Chapter the Seventh In What Vehicles the Transylvanians
Coaches were all leather-covered Hungarian coaches, and the German coach had not been heard of. It comes to mind that Pal Vesselenyi presented old Prince Mihaly Apaffi with a German coach, and we went to Szeben to see it when I was a chi ld, as it were to see a wonder, for the word had gone around that the Prince had a German coach . There were two sorts of coach, one with a folding hood at both ends--that was the more costly--and the other with ' spikes'59 . The lord that had both sorts of coach (which was rare) went himself in the landau60 , his wife in the 'spiked' . There were many sorts of these, for some had better leather hoods, and likewise the interior upholstery was of various sorts ; for some were upholstered with satin embroidered with floral designs, some with morocco, some with crimson, some with broadcloth of good quality; the Prince's was upholstered with velvet (and its 'spikes' were gilded) ; on the outside the greater part of it was studded with tiny nai ls , as is done on German coaches
too, with brass studs at intervals, inside also, as was fitting. Where the roof was attached to the 'spikes', or the hood to the rails of the landau, there hung a silken fringe, fastened down with brass studs; inside the ' spiked' coach, however, there was in the middle a s i lken tasse l , which hung down l ike a crown, fastened ornamentally in the middle with white and red studs. The middle of the main strut of the landau was held in an iron shoe, on which the hood pivoted up and down, and especially in spring, when the weather was fine and cool, it was let down at both ends, and one sat there as if there were [no] hood; those struts were also upholstered like the interior of a coach, studded, and decorated with matching silken fringes. As for the rear seat, there was also a chest in the rear of the coach and the same at the front, but neither from within nor without could you tell, you would only have thought that it was the back of the front or rear seat of the coach; what was put inside the seats you will shortly see. Furthermore, where one entered the coach there was a wide place, called the window, wide enough for one to enter, and it had a cover of black leather on the outside, and on the inside of the same material as the interior of the coach, quilted and fringed all round the edges; this window-cover hung from the window-frame, and that too, like the coach itself, was covered in leather attached with tiny brass and white studs, and trimmed with a silken fringe ; there were two holes in the window-frame, and over them two buttons of either brass or steel, which were pressed into the holes in the window-frame so that they should not be seen. In the middle of the coach, where one entered, there were on each side two pegs which, as I have described above, were inserted in two button holes in the window-cover and held it in place, but the window cover opened only on one side, for on the other it was fixed to the middle of the coach by a long iron rod. At the entrance was a strut, hanging from two wide straps , and there was leather underneath it too, and where it was tight against the strut it was fastened with studs . Likewise in the middle of the coach, close to the iron or steel rod that held the window-cover, was a strongly fastened cylindrical piece of wood, about nine inches in length and six in circumference, which also was covered with leather like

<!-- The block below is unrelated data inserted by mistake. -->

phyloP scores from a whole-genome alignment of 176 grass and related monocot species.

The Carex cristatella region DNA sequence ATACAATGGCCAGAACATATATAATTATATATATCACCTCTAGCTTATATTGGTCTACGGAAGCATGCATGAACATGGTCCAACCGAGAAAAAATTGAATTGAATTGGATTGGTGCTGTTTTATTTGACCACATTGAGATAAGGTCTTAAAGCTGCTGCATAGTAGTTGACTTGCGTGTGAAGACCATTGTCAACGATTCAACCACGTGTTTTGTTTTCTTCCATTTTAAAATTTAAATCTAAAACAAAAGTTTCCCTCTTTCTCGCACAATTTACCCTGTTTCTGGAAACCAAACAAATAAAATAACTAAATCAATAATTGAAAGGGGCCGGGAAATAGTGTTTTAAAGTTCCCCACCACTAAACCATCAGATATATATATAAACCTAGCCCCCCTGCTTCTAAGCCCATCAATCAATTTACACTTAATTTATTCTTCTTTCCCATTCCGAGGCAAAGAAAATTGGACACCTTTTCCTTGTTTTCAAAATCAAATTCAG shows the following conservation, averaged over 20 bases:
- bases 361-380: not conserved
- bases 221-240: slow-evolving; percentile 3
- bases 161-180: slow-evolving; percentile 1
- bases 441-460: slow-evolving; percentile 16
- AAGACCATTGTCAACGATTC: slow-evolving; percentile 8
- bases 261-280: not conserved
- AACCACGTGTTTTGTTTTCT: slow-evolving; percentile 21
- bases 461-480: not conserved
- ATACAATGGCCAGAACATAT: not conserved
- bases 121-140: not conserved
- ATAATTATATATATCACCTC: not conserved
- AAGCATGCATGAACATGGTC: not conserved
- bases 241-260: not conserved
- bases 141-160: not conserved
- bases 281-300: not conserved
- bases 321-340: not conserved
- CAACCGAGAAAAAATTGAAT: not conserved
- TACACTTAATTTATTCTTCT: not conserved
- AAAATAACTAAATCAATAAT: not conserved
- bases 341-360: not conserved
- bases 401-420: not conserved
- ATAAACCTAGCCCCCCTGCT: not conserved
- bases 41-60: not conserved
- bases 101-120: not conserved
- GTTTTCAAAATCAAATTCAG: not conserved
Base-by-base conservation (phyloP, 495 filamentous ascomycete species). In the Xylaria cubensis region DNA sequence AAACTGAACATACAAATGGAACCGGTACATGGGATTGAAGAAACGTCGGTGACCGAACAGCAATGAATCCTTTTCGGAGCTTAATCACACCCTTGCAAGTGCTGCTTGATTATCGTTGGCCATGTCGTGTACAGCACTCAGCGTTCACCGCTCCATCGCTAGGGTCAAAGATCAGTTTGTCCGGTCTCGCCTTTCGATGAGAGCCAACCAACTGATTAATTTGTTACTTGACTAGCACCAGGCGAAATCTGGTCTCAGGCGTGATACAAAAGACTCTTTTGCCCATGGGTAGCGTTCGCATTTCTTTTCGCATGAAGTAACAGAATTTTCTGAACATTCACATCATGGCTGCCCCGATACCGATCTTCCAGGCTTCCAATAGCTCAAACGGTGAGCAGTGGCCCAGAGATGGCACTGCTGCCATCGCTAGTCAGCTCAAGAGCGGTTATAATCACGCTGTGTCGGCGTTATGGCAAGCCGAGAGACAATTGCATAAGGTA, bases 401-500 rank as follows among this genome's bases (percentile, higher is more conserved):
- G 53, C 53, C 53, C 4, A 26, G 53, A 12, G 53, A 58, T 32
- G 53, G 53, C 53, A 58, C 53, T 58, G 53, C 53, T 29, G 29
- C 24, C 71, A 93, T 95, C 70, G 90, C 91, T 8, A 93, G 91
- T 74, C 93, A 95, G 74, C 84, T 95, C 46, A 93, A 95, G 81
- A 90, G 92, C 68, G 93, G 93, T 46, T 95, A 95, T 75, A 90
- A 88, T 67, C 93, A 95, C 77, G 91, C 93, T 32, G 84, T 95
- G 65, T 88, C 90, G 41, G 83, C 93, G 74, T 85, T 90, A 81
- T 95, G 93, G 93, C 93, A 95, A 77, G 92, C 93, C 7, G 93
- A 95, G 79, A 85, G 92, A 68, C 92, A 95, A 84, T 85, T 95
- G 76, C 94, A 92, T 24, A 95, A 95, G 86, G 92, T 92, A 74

the coach, trimmed with a si lken fringe fastened with studs; this one grasped when one wished to enter the coach. On each side of the entrances or windows was quite a long, upright container with a little door-handle, and there were four such at the two windows, and their doors were ornamented with tiny studs . The lower part of the coach too was lined and studded, but part of it was bare boards let into strong oak, that is, where there was need of nothing more . Beside the window, in the oak into which the boards fitted, on both sides both in front and behind, there were two hoops, so that there were eight, two on each side stretching from side to side above and two below. The struts on which the coach was suspended were of wood, carved and painted, furni shed with decorative ironwork both before and behind, ornately decorated with tinplate, and the box was wide from front to rear. There were six globes on the roof of the 'spiked' coach, two in front, two behind and two in the middle; and they were ornamental; on the roof of the landau there was nothing, but it was furrowed, showing the ribs that were in it. In the bottom of the coach, where one's feet were, was a place for storing dishes and luggage; while from its roof there hung all sorts of pieces of leather; in clear weather these were brai led up and in rainy weather let down; in addition the coach had, on both sides from front to rear, a step for a servant to stand on. When I was a very small boy I also saw a glazed coach, and it had a door with tiny panes held in tin, as the other sort of window used to be with circular glass held in tin.